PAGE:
Saturday, 24 September 2011

1000 Airplanes On The Roof

National Museum of Flight, East Fortune
4 stars
It may have been a coup bringing the then new Philip Glass scored
musical melodrama to Glasgow back in 1990, but it can't have played a
venue since that's as perfect as the National Museum of Flight's
Concorde hangar, where James Brining's new production opened on Sunday
night as part of the Lammermuir Festival prior to dates in Glasgow and
Aberdeen. Even so, in a work that's essentially about one man's
alienation, extra-terrestrial or otherwise, one can understand why
actor David McKay's troubled copy-shop clerk 'M' might feel overwhelmed
as he ducks around and about the under-carriage of flight's most
spectacular jet-age folly.

David Henry Hwang's text is a dense monologue concerning 'M's voyage
into his very own twilight zone, which McKay delivers heroically
throughout the piece's eighty-five minute duration. Constantly in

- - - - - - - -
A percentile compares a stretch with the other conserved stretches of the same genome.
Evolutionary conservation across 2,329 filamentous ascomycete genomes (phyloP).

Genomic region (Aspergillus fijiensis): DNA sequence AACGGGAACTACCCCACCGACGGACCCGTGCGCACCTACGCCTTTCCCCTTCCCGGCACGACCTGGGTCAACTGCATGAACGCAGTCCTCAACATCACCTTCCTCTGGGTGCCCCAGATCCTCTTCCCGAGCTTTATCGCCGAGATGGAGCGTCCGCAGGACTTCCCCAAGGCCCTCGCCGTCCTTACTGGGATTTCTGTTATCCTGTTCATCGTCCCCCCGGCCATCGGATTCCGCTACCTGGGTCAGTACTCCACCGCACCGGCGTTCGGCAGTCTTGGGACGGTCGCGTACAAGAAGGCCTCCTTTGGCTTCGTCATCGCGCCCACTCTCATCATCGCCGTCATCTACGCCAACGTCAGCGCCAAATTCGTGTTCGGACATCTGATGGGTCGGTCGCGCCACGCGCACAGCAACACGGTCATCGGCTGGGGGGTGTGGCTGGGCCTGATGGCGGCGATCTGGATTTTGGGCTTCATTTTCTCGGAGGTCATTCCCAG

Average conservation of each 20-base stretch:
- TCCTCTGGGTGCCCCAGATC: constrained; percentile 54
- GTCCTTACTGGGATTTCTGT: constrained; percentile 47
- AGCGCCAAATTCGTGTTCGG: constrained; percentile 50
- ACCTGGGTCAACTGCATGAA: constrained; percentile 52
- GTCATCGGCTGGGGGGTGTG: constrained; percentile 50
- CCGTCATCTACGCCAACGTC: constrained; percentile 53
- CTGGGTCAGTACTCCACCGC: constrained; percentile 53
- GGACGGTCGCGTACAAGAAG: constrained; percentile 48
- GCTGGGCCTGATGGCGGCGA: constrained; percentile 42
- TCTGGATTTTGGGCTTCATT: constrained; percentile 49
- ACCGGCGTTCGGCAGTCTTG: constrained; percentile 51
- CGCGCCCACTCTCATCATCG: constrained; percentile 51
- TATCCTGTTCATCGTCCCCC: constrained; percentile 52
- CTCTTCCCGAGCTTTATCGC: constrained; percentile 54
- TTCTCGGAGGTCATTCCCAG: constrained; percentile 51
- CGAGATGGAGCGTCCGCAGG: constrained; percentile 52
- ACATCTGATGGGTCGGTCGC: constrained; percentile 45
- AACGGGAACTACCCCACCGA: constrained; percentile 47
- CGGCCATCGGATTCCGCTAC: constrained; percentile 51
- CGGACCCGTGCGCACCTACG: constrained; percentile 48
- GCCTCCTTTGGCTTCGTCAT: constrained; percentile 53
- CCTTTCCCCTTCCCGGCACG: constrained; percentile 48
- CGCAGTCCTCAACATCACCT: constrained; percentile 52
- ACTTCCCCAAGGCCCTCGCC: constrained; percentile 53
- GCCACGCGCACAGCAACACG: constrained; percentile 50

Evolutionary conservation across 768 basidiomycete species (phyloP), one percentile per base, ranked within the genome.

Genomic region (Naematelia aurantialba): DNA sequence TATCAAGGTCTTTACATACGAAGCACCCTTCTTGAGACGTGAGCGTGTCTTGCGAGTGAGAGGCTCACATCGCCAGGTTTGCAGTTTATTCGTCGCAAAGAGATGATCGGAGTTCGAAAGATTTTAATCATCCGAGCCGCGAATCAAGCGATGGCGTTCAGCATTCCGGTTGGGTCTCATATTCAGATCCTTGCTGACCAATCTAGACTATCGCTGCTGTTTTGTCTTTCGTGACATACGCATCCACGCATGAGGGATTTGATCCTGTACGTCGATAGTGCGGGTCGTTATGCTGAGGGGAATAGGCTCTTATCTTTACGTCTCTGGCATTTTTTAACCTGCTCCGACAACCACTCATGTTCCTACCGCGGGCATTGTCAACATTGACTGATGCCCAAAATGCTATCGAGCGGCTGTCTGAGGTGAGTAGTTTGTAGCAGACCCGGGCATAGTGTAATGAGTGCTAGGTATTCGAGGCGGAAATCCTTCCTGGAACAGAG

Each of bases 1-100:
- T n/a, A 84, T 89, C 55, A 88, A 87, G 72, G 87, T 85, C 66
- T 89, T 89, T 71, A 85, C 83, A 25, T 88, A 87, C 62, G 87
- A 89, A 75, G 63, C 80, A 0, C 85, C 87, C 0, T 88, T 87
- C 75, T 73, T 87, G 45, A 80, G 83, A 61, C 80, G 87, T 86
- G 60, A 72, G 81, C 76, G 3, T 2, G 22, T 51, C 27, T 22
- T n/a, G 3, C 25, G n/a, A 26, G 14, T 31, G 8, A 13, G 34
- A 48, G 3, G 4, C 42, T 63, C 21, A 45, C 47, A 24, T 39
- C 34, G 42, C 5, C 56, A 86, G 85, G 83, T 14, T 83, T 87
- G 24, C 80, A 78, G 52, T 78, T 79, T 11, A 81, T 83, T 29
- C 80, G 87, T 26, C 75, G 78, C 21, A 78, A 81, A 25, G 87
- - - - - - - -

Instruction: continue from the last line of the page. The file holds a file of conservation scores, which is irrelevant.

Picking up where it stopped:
motion as the audience promenade after him, McKay's amplified speech
vies for attention with Glass' equally urgent score, played by a
nine-strong version of The Red Note Ensemble under the conductorship of
Jessica Cottis. With Judith Howarth's wordless soprano a sci-fi geek's
dream, the noises in 'M''s head are replicated in part on authentic
vintage keyboards to create a relentlessly insistent swirl.

Brining makes full use of the venue's expanse, from the opening tableau
of McKay standing in front of the hangar's open doors to reveal the
East Fortune landscape at dusk onwards. While much of the live video
feed that follows 'M' 's travails is barely noticeable, the torrent of
words and music are more than enough to jar the senses before coming in
to land as safe and sound as 'M''s own bumpy ride home.

The Herald, September 20th 2011

ends

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